There are legitimate reasons why a team would prefer each of these styles and there is not a compelling reason to “recommend” that all Swift teams adopt the same style in this area. At the same time, it is best if every team chooses one of these styles and uses it consistently and we want a formatting tool to be usable without requiring configuration so one of these must be the default. There is a huge distinction between having to choose a default for a tool and asserting that it is the “best practice” or recommending that every team adopt a specific approach.

I think it would be wise to recognize this difference: some decisions are less “obvious” or broadly conventional than others. It’s ok to have a default without blessing it as a “best practice” or “recommending” that teams use it.

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(Matthew Johnson) #64

I agree with this decision but I also think it’s worth pointing out that this defeats the objective many reviewers seem to have of ending style debates on teams. For example, it sounds like if I write code using the style of the Prettier example in the NSHipster article swift-format would leave that untouched. So there is still room for debate over manual formatting choices that the tool leaves untouched.

I think that’s ok (although it would be even better if the tool was able to understand some of my style rules at a high enough level to actually apply this formatting for me). However, it sounds like many supporters of this proposal may be disappointed by a solution that leaves this door open, especially if their team chooses some style rules that the tool cannot apply automatically. This is why I think configurability where legitimate and important trade offs exist should be taken very seriously. The more automation this tool is able to provide the better off we’ll be.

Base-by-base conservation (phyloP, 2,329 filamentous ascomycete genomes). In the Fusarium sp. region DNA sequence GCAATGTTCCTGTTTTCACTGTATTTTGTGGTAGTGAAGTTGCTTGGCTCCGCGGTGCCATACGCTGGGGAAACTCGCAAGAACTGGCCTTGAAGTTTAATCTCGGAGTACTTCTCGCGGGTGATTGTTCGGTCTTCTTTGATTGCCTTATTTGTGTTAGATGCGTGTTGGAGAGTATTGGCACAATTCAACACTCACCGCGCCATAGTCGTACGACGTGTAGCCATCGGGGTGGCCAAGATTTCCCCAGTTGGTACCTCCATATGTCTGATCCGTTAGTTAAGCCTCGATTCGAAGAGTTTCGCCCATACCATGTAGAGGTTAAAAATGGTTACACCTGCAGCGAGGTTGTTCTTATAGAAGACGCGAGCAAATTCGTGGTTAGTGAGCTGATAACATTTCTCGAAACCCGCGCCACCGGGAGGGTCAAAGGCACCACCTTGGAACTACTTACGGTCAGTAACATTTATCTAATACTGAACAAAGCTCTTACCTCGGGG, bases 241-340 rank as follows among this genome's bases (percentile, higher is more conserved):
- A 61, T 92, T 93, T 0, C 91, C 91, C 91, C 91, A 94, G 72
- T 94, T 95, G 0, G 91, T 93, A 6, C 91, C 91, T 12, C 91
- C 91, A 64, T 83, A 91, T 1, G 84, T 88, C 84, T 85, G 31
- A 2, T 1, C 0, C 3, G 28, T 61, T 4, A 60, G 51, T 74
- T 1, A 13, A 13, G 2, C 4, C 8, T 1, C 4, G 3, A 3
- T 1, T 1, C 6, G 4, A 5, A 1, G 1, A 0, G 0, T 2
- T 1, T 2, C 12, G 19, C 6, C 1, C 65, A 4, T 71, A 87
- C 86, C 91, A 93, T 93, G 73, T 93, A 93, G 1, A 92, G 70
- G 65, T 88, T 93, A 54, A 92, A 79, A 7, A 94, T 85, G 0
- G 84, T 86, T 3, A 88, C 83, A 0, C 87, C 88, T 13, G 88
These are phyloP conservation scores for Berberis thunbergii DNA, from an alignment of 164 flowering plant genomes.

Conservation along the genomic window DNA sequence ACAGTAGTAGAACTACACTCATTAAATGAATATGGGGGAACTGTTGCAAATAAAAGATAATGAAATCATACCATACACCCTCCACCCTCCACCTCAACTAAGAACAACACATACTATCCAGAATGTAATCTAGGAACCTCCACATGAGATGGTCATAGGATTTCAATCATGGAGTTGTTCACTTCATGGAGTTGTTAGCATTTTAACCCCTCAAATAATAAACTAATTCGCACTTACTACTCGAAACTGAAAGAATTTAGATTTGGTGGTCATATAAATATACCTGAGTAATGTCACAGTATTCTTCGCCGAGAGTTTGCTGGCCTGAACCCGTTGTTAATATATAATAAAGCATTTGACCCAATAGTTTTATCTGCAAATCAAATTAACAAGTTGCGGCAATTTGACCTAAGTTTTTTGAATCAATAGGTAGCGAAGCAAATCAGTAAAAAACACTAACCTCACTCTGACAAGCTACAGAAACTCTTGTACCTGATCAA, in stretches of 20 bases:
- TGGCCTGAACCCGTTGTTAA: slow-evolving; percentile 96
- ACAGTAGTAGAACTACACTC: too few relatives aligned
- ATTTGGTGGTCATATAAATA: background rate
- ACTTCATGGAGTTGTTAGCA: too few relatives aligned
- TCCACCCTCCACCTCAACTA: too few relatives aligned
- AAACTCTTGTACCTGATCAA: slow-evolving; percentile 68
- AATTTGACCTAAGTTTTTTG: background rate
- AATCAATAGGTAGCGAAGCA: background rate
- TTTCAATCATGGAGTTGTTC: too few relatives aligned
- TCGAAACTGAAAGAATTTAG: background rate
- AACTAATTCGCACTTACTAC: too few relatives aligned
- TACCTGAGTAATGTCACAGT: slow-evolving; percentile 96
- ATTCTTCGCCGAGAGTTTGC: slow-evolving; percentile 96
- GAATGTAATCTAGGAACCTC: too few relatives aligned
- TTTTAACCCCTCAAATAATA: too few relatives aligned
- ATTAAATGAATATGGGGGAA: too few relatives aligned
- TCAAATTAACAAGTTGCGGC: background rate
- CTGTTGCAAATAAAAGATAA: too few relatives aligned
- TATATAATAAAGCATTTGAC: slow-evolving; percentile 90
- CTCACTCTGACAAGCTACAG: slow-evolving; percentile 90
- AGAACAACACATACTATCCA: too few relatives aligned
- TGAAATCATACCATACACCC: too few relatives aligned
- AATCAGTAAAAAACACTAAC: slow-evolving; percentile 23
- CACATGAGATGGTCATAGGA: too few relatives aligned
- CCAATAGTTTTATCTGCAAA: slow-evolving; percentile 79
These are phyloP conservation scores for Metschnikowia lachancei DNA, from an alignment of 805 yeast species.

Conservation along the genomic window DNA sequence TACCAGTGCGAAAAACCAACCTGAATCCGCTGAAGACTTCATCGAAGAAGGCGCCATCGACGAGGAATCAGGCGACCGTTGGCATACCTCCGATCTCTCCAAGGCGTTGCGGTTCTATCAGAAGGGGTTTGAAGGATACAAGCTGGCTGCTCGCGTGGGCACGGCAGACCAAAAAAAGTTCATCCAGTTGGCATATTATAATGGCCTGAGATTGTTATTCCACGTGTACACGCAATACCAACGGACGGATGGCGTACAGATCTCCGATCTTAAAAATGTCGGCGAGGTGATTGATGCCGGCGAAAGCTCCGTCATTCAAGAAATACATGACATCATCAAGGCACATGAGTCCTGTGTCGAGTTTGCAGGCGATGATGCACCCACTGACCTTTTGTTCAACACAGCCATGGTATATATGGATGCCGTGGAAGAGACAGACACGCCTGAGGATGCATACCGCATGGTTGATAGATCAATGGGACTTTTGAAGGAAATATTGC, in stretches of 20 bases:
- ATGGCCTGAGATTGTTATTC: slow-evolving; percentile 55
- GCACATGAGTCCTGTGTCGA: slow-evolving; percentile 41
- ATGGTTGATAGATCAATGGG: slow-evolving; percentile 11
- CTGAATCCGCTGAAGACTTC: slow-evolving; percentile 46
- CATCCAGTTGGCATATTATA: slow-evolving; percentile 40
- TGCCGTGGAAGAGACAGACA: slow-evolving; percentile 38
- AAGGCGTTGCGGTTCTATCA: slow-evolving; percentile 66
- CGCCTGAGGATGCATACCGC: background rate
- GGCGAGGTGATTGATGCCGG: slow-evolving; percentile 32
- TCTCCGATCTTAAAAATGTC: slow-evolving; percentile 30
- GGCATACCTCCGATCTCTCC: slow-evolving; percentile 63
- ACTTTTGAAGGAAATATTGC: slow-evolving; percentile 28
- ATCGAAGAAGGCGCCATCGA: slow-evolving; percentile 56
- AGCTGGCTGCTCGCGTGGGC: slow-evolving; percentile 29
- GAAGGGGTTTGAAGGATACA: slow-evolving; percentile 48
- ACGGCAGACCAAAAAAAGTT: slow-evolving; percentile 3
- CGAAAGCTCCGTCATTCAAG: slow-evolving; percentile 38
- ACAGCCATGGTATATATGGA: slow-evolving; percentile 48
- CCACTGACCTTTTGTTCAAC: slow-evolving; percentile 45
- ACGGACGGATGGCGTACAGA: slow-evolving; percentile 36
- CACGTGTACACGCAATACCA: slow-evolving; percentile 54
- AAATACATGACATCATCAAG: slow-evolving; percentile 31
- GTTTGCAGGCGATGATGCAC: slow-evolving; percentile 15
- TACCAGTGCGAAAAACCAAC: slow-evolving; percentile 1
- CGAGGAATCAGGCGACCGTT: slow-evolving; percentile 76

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(Tony Allevato) #65

And we've considered that as well. As swift-format is implemented today, teams that are interested in having a more opinionated formatter with respect to canonicalizing line breaks can turn off that option (it's configurable).

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(Matthew Johnson) #66

Sure, although that’s a pretty heavy-handed mechanism if you don’t provide other ways to support legitimate style trade offs, idioms that require specific handling of line breaks, etc. I think it’s good to have this option - I would love to use a formatter good enough where I could accept all line break decisions made by the formatter. But I don’t think it should in itself be considered sufficient. I am willing to bet that many people arguing for an unconfigurable tool still expect to be able to adopt idioms such as the ones @Matt_Gallagher posted examples of.